That wasn’t always who Esmaeilion was, though, he is an accomplished dentist who owned and operated a dental office with his wife. But, more than anything, he was a family man, someone who was devoted to his wife and daughter, the latter who was the apple of his eye.
“A year ago, I was an ordinary person like everybody else. I used to work in three offices, my wife the same way. We took our daughter to the school bus and picked her up in the afternoon. We watched movies together, cooked together, we were a very tight unit,” he said.
But, now through the sleepless nights as he remains trapped in a Groundhog Day of misery, Esmaeilion knows he’s not the same person, and he doesn’t know if ever can be the happy go-lucky person he once was.
“I'm not the man who used to take his daughter to the school bus, I'm not the man who was waiting for his wife to come home and tell him stories. I'm a completely different person,” he said.
‘It was not an accident, it was a murder’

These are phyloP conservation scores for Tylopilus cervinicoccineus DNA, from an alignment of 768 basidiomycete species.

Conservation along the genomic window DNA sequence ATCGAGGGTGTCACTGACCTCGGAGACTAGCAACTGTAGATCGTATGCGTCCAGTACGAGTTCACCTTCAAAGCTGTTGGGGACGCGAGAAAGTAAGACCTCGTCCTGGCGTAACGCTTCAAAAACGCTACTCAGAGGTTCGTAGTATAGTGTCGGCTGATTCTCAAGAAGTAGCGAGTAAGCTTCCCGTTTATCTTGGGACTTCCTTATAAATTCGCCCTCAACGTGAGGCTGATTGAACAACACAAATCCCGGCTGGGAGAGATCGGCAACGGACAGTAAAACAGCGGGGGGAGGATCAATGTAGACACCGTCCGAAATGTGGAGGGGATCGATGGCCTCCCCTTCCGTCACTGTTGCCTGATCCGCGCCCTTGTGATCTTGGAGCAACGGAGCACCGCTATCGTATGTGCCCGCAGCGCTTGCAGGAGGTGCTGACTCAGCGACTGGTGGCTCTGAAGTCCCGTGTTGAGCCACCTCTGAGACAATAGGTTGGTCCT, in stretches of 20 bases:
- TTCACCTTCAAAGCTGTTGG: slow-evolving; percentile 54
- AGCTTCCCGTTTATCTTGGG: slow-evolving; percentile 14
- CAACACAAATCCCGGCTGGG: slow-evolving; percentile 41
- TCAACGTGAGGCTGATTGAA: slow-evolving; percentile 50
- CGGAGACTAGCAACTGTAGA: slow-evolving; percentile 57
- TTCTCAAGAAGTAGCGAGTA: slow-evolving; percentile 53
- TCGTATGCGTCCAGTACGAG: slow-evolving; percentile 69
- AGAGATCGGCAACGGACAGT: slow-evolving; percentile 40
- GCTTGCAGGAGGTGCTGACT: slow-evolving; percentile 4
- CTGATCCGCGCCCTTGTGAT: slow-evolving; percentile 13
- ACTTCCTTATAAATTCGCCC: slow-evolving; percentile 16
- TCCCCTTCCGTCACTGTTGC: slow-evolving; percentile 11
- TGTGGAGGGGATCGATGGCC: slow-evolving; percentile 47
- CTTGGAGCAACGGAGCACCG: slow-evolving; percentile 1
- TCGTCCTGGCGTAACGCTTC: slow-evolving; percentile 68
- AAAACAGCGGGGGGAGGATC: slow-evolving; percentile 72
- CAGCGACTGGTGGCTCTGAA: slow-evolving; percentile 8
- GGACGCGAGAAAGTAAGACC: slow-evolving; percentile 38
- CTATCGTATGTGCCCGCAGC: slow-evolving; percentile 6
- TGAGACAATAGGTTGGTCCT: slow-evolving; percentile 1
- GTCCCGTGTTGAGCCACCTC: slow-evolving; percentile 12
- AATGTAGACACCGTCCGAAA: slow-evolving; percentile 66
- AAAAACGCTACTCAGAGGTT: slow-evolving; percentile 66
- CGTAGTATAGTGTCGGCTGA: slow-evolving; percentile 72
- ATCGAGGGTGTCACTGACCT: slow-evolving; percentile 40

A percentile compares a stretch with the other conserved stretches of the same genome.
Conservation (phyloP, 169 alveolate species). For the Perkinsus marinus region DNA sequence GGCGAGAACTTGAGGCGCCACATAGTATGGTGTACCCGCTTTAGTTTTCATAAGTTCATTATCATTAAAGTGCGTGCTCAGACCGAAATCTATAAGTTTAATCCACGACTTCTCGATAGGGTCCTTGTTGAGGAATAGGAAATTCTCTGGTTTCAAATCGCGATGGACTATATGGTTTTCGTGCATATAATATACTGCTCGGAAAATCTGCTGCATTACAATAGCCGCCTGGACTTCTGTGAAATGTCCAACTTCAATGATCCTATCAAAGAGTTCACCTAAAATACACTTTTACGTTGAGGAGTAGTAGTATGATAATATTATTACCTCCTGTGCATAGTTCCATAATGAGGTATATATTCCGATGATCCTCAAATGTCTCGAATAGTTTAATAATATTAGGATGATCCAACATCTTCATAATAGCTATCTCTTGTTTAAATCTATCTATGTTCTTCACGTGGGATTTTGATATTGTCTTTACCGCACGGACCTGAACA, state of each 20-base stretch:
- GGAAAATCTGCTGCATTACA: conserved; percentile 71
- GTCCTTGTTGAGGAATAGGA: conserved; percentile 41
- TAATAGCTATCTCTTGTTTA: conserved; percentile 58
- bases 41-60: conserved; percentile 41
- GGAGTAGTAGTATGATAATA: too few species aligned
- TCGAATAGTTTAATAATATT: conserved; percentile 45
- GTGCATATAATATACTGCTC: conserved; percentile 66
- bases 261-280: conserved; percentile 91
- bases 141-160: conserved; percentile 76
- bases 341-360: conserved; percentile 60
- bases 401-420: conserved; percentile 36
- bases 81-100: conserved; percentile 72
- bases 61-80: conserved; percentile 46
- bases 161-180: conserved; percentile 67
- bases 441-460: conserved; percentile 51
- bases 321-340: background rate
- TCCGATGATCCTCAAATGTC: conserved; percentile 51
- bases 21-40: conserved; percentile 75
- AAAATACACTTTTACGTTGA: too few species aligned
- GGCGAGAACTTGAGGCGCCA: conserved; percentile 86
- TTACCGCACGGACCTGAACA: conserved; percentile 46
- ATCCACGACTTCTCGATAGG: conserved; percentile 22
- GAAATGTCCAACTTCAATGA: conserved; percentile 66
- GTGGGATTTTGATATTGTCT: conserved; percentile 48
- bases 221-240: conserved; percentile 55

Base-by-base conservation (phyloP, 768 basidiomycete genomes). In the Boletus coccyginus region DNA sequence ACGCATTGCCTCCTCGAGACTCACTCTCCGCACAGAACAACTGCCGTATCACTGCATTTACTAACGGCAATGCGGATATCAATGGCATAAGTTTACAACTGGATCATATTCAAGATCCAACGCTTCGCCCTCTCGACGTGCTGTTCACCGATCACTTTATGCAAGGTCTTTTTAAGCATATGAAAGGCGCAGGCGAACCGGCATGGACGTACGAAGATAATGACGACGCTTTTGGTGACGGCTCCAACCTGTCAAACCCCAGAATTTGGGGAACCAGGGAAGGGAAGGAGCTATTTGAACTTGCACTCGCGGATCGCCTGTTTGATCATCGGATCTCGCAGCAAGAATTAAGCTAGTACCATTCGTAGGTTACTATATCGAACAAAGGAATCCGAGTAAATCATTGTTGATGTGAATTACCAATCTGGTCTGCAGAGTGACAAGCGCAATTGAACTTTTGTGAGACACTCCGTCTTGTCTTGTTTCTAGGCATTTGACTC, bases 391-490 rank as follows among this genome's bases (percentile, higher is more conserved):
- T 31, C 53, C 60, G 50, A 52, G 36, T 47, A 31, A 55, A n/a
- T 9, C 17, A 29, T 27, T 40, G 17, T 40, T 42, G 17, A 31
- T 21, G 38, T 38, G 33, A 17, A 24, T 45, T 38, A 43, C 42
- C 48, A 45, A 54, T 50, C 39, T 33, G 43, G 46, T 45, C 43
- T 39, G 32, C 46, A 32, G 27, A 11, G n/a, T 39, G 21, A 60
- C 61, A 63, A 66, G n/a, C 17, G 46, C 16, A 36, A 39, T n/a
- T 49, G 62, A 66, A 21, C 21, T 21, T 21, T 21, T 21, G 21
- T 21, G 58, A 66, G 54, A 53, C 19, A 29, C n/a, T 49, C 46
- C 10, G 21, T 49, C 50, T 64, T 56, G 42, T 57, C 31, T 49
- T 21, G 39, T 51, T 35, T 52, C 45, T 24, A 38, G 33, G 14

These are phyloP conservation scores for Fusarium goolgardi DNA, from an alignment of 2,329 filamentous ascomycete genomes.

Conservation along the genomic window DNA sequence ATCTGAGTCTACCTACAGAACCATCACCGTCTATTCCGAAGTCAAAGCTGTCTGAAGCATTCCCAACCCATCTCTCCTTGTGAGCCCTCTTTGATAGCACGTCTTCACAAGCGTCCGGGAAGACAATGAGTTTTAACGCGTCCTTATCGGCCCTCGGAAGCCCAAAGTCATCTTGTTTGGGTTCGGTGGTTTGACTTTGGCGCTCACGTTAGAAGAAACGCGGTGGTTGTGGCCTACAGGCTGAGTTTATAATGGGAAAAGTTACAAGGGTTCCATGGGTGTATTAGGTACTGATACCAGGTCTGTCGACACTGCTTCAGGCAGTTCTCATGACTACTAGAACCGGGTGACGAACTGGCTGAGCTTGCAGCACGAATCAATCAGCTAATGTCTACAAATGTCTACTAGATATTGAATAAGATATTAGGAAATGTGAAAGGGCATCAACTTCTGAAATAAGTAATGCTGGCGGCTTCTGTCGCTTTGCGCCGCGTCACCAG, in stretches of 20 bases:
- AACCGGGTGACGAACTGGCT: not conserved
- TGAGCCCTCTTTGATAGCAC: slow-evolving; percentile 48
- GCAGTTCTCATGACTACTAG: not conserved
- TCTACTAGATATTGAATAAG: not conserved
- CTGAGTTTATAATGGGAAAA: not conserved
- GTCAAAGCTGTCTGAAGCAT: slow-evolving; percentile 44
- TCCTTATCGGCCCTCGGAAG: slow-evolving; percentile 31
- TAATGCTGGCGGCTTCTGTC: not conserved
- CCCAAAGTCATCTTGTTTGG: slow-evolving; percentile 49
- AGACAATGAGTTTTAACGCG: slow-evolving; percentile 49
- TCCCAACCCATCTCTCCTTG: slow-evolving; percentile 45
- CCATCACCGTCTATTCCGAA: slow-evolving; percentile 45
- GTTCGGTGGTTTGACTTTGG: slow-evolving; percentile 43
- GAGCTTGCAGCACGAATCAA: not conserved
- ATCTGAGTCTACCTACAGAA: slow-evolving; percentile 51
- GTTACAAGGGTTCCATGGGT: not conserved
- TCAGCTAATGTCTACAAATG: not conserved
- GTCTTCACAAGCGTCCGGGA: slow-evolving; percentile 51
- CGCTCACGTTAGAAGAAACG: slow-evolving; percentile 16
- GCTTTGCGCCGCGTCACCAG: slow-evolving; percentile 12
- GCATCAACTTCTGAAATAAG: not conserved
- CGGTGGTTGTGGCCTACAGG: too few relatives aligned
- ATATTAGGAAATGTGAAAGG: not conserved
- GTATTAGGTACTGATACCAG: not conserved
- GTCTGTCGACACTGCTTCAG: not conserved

Tensions between Iran and the U.S. were at peak levels, not seen since 1988 when the U.S. shot down Iran Air Flight 655 killing 290 passengers. On January 3rd, just days before Iran shot down PS752, the United States assassinated Major Gen. Qassem Soleimani, arguably the second most powerful man in Iran, and the leader of it’s military operations. On January 8th, Iran responded by launching missile strikes against U.S. military bases in Iraq, before eventually shooting down the Kyiv-bound flight.
The events of January 8th, and what happened shortly after are easy to recall for Esmaeilion who had to put his entire life on hold. He began searching for and found the next available flight to go to Iran. After 72 hours of hellacious air travel, delays and loneliness, he finally arrived at his wife’s family home.
That morning following his arrival is when he learned that the IRGC had taken responsibility for shooting down the airplane — for killing his loved ones and hundreds of their own people. At that moment, he knew he was going to repatriate his daughter and wife’s bodies, so he could have their funerals in Canada. At the time, Esmaeilion battled with a slew of different emotions towards the Iranian regime ranging from disappointment, shock and rage, but now only the latter consumes his feelings towards Iran.